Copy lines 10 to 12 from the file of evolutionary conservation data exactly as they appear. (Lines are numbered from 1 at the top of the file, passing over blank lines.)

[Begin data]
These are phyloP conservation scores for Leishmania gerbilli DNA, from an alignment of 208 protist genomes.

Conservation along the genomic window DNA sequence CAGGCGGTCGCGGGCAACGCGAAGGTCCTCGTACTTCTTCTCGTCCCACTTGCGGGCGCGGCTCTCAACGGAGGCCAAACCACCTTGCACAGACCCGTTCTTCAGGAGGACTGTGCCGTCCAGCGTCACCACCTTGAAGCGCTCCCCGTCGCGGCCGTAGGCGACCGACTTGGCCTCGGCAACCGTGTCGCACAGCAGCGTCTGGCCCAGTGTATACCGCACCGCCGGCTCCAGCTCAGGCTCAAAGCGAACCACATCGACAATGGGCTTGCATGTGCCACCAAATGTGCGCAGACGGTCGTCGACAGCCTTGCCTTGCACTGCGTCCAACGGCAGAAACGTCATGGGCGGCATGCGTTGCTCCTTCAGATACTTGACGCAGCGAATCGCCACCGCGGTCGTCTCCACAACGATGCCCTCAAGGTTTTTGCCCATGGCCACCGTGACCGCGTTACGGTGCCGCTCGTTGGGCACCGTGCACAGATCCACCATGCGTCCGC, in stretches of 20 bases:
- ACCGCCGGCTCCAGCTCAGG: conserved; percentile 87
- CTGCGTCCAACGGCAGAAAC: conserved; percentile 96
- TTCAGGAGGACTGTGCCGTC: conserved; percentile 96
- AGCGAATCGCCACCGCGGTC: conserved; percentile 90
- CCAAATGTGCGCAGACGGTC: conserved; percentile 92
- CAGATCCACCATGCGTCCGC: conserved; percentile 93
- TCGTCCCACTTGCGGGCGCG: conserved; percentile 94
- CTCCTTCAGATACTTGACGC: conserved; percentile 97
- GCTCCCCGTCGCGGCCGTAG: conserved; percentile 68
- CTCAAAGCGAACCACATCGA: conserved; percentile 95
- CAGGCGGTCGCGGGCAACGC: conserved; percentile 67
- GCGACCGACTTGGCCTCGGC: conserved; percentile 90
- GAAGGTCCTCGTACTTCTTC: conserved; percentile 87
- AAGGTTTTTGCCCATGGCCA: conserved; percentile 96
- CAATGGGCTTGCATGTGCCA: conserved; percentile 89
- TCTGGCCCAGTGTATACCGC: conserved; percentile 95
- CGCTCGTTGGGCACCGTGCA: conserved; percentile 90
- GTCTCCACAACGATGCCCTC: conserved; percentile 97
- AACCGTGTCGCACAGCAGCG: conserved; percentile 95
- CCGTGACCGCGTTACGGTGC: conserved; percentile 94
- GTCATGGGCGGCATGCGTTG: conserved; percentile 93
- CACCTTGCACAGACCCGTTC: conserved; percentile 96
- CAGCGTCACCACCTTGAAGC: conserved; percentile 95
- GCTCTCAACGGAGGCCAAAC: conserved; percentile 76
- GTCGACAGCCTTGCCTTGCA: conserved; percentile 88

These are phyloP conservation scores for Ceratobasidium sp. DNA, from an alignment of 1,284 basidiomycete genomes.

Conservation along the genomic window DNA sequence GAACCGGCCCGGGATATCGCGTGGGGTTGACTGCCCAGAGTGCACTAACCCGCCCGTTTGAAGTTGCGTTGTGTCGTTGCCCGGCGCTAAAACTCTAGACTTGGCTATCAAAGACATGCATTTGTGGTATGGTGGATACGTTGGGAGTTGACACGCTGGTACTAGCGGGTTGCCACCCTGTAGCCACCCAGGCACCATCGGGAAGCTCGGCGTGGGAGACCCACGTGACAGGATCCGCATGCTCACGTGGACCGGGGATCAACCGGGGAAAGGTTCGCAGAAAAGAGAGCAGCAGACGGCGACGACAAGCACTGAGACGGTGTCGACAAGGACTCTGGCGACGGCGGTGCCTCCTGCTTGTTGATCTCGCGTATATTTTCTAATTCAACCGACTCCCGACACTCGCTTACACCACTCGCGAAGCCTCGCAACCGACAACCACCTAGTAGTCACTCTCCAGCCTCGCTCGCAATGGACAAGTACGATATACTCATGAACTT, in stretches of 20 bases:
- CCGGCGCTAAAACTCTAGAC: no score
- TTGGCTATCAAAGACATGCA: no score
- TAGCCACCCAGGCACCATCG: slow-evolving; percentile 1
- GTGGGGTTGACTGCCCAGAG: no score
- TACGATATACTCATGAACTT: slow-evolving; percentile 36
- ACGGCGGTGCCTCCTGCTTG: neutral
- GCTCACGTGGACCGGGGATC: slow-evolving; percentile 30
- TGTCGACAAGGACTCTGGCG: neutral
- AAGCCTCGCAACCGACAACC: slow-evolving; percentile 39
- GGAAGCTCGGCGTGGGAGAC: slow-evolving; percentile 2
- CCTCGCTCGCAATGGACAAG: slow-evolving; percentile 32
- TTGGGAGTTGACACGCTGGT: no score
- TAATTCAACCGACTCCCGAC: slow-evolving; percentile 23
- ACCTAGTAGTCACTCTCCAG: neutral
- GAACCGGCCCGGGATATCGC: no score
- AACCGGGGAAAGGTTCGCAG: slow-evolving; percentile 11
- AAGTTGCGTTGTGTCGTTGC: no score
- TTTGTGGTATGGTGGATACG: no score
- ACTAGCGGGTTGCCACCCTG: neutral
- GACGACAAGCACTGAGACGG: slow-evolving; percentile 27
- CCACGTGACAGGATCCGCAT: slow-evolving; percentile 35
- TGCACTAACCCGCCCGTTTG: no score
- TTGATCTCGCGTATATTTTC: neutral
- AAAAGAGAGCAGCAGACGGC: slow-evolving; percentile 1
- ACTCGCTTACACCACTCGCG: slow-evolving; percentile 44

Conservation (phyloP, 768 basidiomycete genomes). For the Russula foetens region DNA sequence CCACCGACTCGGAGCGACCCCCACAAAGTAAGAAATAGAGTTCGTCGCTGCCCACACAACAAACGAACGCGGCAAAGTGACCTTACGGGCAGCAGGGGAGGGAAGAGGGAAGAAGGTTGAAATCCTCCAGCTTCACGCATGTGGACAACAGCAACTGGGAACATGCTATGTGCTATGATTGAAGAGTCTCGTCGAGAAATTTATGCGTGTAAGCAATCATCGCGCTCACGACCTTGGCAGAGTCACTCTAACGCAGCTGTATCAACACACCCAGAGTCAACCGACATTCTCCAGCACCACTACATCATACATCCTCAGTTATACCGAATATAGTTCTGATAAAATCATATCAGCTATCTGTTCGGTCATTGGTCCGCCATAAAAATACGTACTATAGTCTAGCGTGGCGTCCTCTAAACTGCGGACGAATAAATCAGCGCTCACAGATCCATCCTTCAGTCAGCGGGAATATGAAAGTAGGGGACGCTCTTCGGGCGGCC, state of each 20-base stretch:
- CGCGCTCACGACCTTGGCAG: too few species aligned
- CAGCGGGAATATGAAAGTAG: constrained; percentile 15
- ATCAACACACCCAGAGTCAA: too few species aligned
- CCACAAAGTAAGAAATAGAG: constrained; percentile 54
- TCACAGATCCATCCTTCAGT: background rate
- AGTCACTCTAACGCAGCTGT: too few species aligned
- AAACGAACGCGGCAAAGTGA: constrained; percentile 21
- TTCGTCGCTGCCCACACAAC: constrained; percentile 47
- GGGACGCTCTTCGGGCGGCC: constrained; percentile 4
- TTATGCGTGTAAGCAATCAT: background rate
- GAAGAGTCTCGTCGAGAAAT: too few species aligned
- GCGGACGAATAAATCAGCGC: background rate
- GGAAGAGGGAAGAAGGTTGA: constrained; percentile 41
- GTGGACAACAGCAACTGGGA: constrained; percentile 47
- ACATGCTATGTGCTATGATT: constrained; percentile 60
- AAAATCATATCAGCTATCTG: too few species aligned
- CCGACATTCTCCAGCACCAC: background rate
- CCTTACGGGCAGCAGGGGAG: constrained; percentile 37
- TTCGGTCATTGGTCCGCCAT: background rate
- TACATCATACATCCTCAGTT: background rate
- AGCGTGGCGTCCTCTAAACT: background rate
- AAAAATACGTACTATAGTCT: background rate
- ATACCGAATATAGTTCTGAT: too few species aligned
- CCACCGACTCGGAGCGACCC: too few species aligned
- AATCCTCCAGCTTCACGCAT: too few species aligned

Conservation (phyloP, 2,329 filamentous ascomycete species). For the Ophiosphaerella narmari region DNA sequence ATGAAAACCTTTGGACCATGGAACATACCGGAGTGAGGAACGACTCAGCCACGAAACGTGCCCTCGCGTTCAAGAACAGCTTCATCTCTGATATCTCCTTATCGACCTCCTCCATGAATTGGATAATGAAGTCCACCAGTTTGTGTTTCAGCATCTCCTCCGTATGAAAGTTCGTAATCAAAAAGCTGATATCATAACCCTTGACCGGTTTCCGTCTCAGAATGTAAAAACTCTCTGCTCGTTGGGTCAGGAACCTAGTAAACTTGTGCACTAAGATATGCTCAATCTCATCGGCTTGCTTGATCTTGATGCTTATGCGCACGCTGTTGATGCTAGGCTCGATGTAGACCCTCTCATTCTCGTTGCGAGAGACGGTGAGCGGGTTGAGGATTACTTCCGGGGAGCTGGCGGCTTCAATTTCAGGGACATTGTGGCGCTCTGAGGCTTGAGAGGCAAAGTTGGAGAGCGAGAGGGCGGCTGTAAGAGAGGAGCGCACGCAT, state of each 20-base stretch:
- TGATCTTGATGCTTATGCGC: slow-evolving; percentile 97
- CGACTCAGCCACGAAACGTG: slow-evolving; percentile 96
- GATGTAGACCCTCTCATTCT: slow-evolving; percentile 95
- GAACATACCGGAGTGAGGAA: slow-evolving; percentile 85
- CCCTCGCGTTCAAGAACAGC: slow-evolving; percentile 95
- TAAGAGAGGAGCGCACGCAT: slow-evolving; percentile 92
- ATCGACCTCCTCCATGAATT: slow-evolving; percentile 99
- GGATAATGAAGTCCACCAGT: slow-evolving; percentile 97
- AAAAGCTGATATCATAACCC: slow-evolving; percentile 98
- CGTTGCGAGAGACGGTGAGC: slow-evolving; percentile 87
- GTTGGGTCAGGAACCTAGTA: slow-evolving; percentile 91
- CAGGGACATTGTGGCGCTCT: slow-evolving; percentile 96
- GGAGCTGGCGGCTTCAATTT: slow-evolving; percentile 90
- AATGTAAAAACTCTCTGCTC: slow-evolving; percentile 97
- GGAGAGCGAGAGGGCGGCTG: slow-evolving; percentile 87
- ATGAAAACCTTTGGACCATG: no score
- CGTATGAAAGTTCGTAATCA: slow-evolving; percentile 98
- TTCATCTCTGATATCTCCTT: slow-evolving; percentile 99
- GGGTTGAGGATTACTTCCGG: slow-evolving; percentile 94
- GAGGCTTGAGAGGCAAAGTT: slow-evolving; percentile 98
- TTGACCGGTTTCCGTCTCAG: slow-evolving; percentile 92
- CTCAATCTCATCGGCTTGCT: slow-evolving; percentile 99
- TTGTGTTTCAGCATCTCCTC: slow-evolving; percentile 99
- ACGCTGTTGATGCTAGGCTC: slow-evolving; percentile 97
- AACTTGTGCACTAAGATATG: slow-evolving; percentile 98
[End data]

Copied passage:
- CTCCTTCAGATACTTGACGC: conserved; percentile 97
- GCTCCCCGTCGCGGCCGTAG: conserved; percentile 68
- CTCAAAGCGAACCACATCGA: conserved; percentile 95